Late one afternoon in 2009, near the end of an hour-plus conversation with George Wein about the folk festival, I asked him about an incident – detailed in his autobiography, Myself Among Others – from 1964, in which an all-white Sacred Harp singing group from Alabama was riding a shuttle bus to the festival grounds when the bus stopped to let on the all-black Georgia Sea Island Singers, who were also headed there.
The bus was full. There was nowhere for the Sea Islanders to sit. According to the book, there was an awkward pause while everyone weighed their options. And then, only a few years after the idea of a black woman sitting with white people on a bus provoked many white Southerners to riot in the streets, the men of the Sacred Harp group rose and offered their seats to the women.
Wein confirmed that it had happened, though he added that he hadn’t seen it personally. Then he said, “Very moving things happened like that. There were a lot of incidents.”
Some of those incidents were grim: Wein told the story of folklorist and musicologist Willis James, whose reservation the Hotel Viking wouldn’t honor when he showed up in person in 1954 for the Jazz Festival and they realized he was black. And of the musician Robert Pete Williams, a guest in the Weins’ Middletown, R.I., home, asking George and Joyce where the toilet for black people was.
In 1967, the Student Nonviolent Coordinating Committee and the Congress of Racial Equality distributed literature at the Newport Folk Festival, and tension between the activists and the all-white Newport police reached the point where the SNCC members were pushed out of Festival Field. A promised lineup, in which the activists would be able to identify their tormentors, was canceled at the last minute, and that spelled the end of the SNCC’s involvement with Newport.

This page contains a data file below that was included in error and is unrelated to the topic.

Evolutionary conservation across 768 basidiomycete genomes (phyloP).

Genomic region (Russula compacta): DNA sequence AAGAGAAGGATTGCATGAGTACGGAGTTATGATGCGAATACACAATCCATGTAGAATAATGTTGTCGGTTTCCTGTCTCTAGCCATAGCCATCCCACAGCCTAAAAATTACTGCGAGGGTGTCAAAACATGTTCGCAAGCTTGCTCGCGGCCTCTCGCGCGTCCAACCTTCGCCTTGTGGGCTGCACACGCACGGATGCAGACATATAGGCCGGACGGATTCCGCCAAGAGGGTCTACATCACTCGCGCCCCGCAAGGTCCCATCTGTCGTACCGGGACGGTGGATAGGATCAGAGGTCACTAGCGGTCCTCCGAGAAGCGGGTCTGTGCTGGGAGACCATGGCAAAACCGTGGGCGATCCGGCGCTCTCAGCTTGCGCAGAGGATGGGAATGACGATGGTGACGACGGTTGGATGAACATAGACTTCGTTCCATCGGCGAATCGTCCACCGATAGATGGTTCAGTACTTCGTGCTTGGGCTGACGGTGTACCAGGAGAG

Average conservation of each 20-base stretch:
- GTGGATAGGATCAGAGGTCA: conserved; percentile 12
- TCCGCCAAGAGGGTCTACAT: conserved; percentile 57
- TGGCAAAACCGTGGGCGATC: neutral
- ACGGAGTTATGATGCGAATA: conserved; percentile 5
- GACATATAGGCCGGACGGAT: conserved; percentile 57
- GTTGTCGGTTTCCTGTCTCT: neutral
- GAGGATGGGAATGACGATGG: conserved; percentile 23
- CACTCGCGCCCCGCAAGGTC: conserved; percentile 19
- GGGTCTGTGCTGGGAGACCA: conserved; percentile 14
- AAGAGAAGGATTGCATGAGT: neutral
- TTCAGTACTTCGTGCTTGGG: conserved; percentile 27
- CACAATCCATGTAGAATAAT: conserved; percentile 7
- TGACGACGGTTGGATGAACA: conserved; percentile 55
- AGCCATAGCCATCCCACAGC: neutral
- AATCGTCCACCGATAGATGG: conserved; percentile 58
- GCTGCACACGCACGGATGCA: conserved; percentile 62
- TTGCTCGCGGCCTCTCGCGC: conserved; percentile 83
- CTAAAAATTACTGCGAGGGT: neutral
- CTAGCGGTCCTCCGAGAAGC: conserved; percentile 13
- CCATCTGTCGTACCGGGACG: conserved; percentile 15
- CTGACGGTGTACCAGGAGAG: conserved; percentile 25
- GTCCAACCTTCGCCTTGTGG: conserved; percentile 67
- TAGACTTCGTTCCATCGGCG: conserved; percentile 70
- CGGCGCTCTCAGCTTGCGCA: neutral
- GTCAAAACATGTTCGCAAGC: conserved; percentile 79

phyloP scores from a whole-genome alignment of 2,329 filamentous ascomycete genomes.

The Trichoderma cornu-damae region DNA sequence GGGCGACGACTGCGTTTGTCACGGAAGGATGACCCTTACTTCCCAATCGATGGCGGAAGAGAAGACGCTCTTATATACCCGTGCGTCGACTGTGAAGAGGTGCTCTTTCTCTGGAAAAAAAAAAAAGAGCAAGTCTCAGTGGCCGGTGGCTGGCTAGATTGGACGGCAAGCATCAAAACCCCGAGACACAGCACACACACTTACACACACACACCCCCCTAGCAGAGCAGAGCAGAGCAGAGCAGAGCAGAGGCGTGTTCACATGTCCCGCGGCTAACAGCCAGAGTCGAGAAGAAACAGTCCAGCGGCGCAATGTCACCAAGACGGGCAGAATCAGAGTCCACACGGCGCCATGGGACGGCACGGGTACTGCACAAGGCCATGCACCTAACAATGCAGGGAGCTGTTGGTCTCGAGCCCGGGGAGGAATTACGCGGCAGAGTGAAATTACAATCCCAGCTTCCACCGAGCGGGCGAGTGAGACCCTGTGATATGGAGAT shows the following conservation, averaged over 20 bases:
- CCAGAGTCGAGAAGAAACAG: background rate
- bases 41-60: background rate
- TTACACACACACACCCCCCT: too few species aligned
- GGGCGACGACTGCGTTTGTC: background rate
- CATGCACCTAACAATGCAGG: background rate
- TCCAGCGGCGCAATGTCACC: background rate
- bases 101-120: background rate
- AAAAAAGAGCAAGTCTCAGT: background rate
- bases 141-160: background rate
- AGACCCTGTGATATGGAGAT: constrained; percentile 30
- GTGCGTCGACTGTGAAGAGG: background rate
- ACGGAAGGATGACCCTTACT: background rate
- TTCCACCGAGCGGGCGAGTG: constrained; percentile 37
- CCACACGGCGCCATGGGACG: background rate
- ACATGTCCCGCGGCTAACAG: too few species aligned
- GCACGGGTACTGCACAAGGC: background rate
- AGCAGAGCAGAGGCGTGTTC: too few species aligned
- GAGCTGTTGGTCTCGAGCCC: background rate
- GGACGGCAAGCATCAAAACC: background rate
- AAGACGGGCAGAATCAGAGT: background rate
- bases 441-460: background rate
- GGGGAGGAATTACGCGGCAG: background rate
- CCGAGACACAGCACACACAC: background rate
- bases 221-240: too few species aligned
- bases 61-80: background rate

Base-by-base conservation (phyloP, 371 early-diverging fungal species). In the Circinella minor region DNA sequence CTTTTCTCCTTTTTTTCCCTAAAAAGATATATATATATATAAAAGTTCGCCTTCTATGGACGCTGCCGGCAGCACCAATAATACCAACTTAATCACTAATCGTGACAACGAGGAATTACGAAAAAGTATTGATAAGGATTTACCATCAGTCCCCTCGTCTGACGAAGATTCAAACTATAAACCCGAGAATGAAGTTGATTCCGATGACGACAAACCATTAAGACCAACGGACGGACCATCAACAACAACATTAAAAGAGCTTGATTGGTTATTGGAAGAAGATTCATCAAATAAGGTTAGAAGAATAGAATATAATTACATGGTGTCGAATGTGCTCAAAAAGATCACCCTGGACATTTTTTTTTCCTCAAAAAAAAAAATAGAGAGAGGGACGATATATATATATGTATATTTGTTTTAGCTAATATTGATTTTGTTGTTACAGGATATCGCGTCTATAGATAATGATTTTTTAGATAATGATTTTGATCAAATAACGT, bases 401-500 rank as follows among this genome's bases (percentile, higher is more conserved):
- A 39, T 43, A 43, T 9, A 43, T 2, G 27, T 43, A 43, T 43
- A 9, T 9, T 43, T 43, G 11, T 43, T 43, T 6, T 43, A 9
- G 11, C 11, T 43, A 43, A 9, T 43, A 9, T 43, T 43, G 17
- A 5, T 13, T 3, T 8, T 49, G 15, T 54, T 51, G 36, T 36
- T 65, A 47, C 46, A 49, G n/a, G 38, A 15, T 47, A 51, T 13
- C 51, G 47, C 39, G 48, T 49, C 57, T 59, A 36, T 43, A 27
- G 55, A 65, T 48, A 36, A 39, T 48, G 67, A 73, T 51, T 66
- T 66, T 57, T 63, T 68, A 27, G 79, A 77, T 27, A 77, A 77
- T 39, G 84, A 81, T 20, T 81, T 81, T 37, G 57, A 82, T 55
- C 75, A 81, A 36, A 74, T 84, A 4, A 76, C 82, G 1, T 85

Some stories were more hopeful: Wein recalled times when Joyce would be directing traffic backstage and would often give white Southern men detailed instructions on where to go and what to do. “And they would say to her, ‘You’re the finest woman we’ve ever met!’ It was a big thing to them. Here she was feeding them, taking care of them, telling them what to do — they never had that happen. …
“Very beautiful things happened.”
His use of the passive voice couldn’t pass unremarked.
Wein changed the subject, expounding on how wild parts of Newport had been in the early days of the festival, with “bucket of blood” bars along the shore featuring bands playing “shitkicker music” all night. I waited for him to pause, and he finally did.